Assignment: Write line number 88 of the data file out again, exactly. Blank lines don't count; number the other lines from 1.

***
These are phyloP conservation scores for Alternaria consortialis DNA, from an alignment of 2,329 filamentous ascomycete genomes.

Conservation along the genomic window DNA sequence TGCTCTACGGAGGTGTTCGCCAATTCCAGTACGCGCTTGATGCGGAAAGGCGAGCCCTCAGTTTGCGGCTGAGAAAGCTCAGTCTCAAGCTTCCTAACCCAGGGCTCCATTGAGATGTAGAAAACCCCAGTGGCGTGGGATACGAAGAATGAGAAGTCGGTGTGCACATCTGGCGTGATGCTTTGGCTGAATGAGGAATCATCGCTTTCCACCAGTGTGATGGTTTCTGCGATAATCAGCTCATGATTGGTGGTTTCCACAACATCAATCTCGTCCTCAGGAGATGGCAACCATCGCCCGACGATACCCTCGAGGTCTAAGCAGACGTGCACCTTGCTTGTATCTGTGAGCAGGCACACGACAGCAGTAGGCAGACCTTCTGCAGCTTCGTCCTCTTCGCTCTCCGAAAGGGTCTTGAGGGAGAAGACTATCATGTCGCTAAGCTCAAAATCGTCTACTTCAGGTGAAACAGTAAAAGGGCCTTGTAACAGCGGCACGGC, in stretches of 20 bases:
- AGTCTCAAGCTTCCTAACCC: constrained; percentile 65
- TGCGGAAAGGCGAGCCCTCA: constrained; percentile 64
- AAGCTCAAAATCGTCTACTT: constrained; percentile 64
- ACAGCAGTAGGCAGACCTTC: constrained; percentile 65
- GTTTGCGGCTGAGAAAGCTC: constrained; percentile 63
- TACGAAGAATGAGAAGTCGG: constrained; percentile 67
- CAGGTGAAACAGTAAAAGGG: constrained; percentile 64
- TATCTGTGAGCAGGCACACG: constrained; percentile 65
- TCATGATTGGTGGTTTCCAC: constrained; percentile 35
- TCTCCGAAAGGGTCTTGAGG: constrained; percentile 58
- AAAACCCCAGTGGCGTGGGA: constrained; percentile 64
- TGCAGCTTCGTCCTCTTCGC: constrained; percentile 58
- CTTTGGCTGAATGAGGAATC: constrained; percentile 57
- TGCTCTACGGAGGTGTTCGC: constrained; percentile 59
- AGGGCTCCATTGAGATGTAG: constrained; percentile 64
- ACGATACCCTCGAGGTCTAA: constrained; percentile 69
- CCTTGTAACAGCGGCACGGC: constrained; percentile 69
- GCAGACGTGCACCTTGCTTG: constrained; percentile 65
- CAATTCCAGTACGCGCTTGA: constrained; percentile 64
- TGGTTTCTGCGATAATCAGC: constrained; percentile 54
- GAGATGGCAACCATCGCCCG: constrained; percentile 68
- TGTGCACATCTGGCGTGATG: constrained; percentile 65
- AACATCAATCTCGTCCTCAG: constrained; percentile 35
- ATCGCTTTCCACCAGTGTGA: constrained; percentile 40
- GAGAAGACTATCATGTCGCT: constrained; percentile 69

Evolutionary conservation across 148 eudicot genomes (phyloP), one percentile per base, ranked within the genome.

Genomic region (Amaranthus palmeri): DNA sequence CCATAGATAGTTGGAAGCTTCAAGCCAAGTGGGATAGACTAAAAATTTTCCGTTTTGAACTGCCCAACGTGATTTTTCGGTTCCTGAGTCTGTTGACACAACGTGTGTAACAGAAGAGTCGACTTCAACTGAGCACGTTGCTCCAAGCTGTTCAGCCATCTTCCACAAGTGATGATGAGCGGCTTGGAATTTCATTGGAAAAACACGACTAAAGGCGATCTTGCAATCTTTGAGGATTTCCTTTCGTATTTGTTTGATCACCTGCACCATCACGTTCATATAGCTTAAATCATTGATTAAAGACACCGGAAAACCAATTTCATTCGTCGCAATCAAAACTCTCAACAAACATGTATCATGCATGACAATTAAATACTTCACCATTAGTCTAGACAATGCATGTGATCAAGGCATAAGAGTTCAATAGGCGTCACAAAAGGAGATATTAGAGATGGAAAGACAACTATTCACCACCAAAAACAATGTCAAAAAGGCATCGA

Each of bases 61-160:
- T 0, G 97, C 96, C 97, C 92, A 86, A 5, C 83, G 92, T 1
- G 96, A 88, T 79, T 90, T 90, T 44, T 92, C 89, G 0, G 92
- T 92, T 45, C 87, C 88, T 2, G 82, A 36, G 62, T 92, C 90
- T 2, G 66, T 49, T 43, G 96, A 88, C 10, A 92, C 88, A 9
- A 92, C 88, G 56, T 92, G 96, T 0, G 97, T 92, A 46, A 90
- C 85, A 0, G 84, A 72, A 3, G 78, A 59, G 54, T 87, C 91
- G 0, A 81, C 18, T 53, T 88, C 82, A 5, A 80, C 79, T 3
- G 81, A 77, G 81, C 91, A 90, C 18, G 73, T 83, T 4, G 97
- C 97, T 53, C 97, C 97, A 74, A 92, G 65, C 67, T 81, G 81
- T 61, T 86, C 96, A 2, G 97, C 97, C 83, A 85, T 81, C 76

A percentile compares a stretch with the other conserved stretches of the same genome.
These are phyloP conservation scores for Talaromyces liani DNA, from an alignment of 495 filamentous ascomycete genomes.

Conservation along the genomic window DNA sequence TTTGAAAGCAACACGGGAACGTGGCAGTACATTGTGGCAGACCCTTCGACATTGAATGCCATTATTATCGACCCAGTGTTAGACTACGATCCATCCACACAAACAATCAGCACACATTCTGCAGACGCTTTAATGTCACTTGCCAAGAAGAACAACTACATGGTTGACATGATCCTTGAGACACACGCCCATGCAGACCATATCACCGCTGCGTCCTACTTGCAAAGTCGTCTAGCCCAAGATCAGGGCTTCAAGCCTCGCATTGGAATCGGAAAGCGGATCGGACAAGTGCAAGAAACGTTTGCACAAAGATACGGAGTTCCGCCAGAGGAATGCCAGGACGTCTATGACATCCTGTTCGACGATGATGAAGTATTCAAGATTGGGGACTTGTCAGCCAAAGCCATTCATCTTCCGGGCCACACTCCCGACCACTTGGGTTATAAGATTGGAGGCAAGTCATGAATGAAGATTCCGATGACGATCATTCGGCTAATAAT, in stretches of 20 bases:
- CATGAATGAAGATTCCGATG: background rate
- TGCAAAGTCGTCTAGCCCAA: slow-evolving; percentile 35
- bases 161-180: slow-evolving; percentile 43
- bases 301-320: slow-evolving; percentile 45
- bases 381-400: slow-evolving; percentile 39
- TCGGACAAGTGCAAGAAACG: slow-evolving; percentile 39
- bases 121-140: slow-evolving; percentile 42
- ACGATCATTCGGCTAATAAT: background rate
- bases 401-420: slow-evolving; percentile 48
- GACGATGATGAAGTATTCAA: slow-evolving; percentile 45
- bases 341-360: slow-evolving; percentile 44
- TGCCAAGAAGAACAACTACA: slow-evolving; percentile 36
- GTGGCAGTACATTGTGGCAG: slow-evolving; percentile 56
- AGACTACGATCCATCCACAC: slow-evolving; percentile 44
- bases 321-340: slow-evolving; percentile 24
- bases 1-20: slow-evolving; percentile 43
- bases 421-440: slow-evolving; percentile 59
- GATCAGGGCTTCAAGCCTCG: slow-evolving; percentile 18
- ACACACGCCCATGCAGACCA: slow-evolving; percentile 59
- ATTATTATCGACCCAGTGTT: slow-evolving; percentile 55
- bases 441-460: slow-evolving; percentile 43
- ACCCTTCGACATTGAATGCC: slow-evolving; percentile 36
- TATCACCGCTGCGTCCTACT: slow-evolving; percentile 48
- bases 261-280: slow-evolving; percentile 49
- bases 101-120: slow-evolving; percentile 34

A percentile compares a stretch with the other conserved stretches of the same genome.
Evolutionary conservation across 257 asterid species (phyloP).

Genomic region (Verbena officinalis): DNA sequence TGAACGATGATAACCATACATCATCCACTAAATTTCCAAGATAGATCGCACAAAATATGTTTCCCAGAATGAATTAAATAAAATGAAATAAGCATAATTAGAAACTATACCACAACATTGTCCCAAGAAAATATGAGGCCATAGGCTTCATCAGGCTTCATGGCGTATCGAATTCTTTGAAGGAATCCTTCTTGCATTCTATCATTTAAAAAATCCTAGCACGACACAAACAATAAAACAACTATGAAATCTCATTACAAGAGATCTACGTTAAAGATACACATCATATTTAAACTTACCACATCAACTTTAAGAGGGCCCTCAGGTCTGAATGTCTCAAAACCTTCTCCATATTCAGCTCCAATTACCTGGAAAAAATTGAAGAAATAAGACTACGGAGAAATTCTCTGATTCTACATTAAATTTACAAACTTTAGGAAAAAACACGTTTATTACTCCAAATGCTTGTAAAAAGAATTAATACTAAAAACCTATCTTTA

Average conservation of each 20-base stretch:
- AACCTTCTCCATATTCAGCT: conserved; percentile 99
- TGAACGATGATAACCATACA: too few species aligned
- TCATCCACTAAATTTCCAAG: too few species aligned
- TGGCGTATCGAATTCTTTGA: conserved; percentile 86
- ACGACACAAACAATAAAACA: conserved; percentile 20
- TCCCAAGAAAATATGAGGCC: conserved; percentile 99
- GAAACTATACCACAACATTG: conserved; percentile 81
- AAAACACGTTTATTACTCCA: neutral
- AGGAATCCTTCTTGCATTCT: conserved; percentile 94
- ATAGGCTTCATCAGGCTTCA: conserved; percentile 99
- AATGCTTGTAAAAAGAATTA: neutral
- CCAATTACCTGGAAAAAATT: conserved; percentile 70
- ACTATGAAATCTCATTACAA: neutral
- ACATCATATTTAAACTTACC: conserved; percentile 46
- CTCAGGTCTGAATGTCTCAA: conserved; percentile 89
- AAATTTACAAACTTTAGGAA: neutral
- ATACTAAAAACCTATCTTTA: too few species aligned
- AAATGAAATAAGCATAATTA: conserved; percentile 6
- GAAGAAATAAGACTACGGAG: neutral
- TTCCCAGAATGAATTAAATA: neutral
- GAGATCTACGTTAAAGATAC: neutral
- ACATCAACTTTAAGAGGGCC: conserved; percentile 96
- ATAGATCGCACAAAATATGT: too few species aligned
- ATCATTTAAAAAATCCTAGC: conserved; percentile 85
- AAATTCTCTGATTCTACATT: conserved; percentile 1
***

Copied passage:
- AAATTTACAAACTTTAGGAA: neutral